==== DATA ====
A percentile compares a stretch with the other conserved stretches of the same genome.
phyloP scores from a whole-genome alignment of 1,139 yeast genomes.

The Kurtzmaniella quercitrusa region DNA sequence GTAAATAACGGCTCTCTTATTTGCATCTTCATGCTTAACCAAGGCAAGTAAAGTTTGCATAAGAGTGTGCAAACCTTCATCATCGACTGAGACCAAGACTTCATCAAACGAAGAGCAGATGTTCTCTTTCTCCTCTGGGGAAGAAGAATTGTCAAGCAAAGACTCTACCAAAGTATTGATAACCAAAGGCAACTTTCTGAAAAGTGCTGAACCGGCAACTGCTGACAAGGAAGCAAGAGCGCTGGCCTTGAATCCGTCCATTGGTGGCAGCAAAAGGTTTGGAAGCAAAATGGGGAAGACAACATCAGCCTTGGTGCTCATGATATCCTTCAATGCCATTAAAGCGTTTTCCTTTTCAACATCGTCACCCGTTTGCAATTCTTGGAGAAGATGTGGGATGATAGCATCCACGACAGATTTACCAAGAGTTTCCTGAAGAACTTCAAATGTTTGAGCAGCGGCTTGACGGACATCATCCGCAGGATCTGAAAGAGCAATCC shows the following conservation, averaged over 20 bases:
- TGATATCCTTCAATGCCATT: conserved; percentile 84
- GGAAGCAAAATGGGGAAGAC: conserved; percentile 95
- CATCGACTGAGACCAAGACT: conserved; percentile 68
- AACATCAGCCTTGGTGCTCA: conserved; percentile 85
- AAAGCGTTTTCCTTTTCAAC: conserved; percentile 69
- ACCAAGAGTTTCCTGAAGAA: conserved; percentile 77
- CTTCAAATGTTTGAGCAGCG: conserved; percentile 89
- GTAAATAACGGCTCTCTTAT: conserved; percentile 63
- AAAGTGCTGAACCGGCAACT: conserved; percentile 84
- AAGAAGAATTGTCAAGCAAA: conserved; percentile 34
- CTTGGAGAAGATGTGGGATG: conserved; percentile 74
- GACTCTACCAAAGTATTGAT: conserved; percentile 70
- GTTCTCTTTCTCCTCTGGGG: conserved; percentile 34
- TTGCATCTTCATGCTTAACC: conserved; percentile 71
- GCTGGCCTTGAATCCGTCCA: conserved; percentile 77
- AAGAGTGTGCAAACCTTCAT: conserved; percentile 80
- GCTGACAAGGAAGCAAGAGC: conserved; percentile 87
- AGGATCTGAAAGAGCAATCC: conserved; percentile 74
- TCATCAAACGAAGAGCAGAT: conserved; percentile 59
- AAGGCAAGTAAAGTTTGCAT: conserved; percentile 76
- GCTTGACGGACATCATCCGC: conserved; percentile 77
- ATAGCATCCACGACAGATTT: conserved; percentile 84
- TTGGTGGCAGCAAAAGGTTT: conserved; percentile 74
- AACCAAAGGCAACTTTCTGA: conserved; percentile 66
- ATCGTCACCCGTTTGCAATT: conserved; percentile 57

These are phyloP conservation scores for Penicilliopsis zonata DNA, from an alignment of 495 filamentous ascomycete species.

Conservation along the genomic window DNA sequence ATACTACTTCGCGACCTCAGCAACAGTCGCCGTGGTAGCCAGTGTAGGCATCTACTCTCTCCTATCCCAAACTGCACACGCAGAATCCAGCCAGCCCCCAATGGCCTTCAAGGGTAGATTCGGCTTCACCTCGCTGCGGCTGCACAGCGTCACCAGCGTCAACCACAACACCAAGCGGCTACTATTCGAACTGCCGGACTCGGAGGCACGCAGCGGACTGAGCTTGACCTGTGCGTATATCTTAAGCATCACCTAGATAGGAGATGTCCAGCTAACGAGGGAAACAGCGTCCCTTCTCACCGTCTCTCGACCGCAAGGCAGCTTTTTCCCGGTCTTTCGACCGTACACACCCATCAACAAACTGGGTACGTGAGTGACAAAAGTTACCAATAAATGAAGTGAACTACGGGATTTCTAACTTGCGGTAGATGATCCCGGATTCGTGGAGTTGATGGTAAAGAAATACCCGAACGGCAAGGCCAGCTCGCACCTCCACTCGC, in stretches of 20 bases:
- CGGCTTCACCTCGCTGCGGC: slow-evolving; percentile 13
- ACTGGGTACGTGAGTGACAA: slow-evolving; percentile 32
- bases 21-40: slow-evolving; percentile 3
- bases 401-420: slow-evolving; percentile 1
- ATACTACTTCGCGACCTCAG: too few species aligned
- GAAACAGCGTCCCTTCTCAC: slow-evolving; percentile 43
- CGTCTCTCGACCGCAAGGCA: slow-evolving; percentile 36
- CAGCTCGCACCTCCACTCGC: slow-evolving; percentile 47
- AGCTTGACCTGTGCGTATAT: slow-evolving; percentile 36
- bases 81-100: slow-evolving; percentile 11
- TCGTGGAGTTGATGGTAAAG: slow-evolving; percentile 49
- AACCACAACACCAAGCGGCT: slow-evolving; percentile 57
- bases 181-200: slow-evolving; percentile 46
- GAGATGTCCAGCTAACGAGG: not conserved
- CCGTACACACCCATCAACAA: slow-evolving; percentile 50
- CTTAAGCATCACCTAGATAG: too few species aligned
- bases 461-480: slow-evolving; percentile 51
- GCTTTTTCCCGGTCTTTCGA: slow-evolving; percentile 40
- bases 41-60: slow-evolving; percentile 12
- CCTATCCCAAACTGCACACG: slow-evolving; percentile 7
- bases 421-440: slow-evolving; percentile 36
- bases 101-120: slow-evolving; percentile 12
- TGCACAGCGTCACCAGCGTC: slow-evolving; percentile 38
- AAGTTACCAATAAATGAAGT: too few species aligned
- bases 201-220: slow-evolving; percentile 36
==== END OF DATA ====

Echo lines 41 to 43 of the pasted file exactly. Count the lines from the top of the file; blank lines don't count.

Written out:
- TCGTGGAGTTGATGGTAAAG: slow-evolving; percentile 49
- AACCACAACACCAAGCGGCT: slow-evolving; percentile 57
- bases 181-200: slow-evolving; percentile 46